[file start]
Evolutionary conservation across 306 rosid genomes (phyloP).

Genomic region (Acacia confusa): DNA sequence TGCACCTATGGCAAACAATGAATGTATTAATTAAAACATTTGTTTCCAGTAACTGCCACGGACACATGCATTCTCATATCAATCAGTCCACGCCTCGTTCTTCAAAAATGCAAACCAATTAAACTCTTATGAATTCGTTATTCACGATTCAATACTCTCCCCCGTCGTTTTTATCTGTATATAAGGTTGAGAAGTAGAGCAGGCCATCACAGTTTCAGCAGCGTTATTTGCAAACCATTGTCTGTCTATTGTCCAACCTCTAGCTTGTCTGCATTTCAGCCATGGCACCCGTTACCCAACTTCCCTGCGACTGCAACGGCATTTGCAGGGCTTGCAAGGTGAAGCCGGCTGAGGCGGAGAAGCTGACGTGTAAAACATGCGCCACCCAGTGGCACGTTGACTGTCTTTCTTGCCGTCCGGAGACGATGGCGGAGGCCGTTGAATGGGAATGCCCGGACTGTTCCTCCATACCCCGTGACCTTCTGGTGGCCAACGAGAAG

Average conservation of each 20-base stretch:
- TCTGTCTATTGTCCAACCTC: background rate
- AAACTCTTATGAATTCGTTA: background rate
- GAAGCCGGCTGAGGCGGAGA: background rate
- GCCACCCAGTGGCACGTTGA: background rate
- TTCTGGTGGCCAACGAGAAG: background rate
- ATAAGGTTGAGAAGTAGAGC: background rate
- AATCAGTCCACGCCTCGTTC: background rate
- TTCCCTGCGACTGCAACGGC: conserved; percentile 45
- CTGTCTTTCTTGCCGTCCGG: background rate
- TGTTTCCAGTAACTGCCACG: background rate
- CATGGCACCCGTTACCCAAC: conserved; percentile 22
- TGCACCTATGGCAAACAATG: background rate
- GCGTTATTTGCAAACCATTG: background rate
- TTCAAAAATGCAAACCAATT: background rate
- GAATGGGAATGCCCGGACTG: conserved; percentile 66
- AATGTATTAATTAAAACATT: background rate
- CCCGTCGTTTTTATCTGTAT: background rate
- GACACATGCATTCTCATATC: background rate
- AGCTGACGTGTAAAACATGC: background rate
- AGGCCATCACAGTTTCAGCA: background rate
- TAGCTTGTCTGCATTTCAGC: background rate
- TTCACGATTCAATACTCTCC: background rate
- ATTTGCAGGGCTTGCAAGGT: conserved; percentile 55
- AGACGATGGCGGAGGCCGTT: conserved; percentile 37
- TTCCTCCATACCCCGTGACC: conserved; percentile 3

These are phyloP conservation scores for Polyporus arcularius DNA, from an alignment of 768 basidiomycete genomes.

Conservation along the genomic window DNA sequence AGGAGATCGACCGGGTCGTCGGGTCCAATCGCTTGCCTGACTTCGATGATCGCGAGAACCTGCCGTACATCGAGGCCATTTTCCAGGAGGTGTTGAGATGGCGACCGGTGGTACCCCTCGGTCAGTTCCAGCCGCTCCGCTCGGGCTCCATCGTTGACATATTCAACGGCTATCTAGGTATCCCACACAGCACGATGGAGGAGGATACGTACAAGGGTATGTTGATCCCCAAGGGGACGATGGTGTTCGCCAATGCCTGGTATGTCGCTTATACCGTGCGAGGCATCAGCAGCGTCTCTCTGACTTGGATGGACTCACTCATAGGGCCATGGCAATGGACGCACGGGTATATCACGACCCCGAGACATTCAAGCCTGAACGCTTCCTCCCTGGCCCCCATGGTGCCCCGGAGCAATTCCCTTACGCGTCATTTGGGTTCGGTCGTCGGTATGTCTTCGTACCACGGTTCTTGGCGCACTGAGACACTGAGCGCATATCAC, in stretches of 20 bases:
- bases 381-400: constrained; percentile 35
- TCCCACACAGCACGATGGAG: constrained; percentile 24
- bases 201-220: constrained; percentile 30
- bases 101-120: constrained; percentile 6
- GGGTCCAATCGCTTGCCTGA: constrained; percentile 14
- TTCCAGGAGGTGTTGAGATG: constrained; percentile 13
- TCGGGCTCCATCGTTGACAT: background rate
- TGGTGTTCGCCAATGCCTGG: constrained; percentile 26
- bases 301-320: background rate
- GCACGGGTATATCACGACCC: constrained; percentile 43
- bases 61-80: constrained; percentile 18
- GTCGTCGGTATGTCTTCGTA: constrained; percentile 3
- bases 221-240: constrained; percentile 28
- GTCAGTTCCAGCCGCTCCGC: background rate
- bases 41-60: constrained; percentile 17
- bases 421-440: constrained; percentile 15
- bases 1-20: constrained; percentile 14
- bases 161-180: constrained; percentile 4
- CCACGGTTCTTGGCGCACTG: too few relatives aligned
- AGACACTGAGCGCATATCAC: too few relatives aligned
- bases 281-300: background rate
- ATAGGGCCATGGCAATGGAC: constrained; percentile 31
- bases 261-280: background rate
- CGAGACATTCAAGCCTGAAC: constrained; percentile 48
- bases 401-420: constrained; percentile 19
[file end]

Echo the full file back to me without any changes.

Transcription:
Evolutionary conservation across 306 rosid genomes (phyloP).

Genomic region (Acacia confusa): DNA sequence TGCACCTATGGCAAACAATGAATGTATTAATTAAAACATTTGTTTCCAGTAACTGCCACGGACACATGCATTCTCATATCAATCAGTCCACGCCTCGTTCTTCAAAAATGCAAACCAATTAAACTCTTATGAATTCGTTATTCACGATTCAATACTCTCCCCCGTCGTTTTTATCTGTATATAAGGTTGAGAAGTAGAGCAGGCCATCACAGTTTCAGCAGCGTTATTTGCAAACCATTGTCTGTCTATTGTCCAACCTCTAGCTTGTCTGCATTTCAGCCATGGCACCCGTTACCCAACTTCCCTGCGACTGCAACGGCATTTGCAGGGCTTGCAAGGTGAAGCCGGCTGAGGCGGAGAAGCTGACGTGTAAAACATGCGCCACCCAGTGGCACGTTGACTGTCTTTCTTGCCGTCCGGAGACGATGGCGGAGGCCGTTGAATGGGAATGCCCGGACTGTTCCTCCATACCCCGTGACCTTCTGGTGGCCAACGAGAAG

Average conservation of each 20-base stretch:
- TCTGTCTATTGTCCAACCTC: background rate
- AAACTCTTATGAATTCGTTA: background rate
- GAAGCCGGCTGAGGCGGAGA: background rate
- GCCACCCAGTGGCACGTTGA: background rate
- TTCTGGTGGCCAACGAGAAG: background rate
- ATAAGGTTGAGAAGTAGAGC: background rate
- AATCAGTCCACGCCTCGTTC: background rate
- TTCCCTGCGACTGCAACGGC: conserved; percentile 45
- CTGTCTTTCTTGCCGTCCGG: background rate
- TGTTTCCAGTAACTGCCACG: background rate
- CATGGCACCCGTTACCCAAC: conserved; percentile 22
- TGCACCTATGGCAAACAATG: background rate
- GCGTTATTTGCAAACCATTG: background rate
- TTCAAAAATGCAAACCAATT: background rate
- GAATGGGAATGCCCGGACTG: conserved; percentile 66
- AATGTATTAATTAAAACATT: background rate
- CCCGTCGTTTTTATCTGTAT: background rate
- GACACATGCATTCTCATATC: background rate
- AGCTGACGTGTAAAACATGC: background rate
- AGGCCATCACAGTTTCAGCA: background rate
- TAGCTTGTCTGCATTTCAGC: background rate
- TTCACGATTCAATACTCTCC: background rate
- ATTTGCAGGGCTTGCAAGGT: conserved; percentile 55
- AGACGATGGCGGAGGCCGTT: conserved; percentile 37
- TTCCTCCATACCCCGTGACC: conserved; percentile 3

These are phyloP conservation scores for Polyporus arcularius DNA, from an alignment of 768 basidiomycete genomes.

Conservation along the genomic window DNA sequence AGGAGATCGACCGGGTCGTCGGGTCCAATCGCTTGCCTGACTTCGATGATCGCGAGAACCTGCCGTACATCGAGGCCATTTTCCAGGAGGTGTTGAGATGGCGACCGGTGGTACCCCTCGGTCAGTTCCAGCCGCTCCGCTCGGGCTCCATCGTTGACATATTCAACGGCTATCTAGGTATCCCACACAGCACGATGGAGGAGGATACGTACAAGGGTATGTTGATCCCCAAGGGGACGATGGTGTTCGCCAATGCCTGGTATGTCGCTTATACCGTGCGAGGCATCAGCAGCGTCTCTCTGACTTGGATGGACTCACTCATAGGGCCATGGCAATGGACGCACGGGTATATCACGACCCCGAGACATTCAAGCCTGAACGCTTCCTCCCTGGCCCCCATGGTGCCCCGGAGCAATTCCCTTACGCGTCATTTGGGTTCGGTCGTCGGTATGTCTTCGTACCACGGTTCTTGGCGCACTGAGACACTGAGCGCATATCAC, in stretches of 20 bases:
- bases 381-400: constrained; percentile 35
- TCCCACACAGCACGATGGAG: constrained; percentile 24
- bases 201-220: constrained; percentile 30
- bases 101-120: constrained; percentile 6
- GGGTCCAATCGCTTGCCTGA: constrained; percentile 14
- TTCCAGGAGGTGTTGAGATG: constrained; percentile 13
- TCGGGCTCCATCGTTGACAT: background rate
- TGGTGTTCGCCAATGCCTGG: constrained; percentile 26
- bases 301-320: background rate
- GCACGGGTATATCACGACCC: constrained; percentile 43
- bases 61-80: constrained; percentile 18
- GTCGTCGGTATGTCTTCGTA: constrained; percentile 3
- bases 221-240: constrained; percentile 28
- GTCAGTTCCAGCCGCTCCGC: background rate
- bases 41-60: constrained; percentile 17
- bases 421-440: constrained; percentile 15
- bases 1-20: constrained; percentile 14
- bases 161-180: constrained; percentile 4
- CCACGGTTCTTGGCGCACTG: too few relatives aligned
- AGACACTGAGCGCATATCAC: too few relatives aligned
- bases 281-300: background rate
- ATAGGGCCATGGCAATGGAC: constrained; percentile 31
- bases 261-280: background rate
- CGAGACATTCAAGCCTGAAC: constrained; percentile 48
- bases 401-420: constrained; percentile 19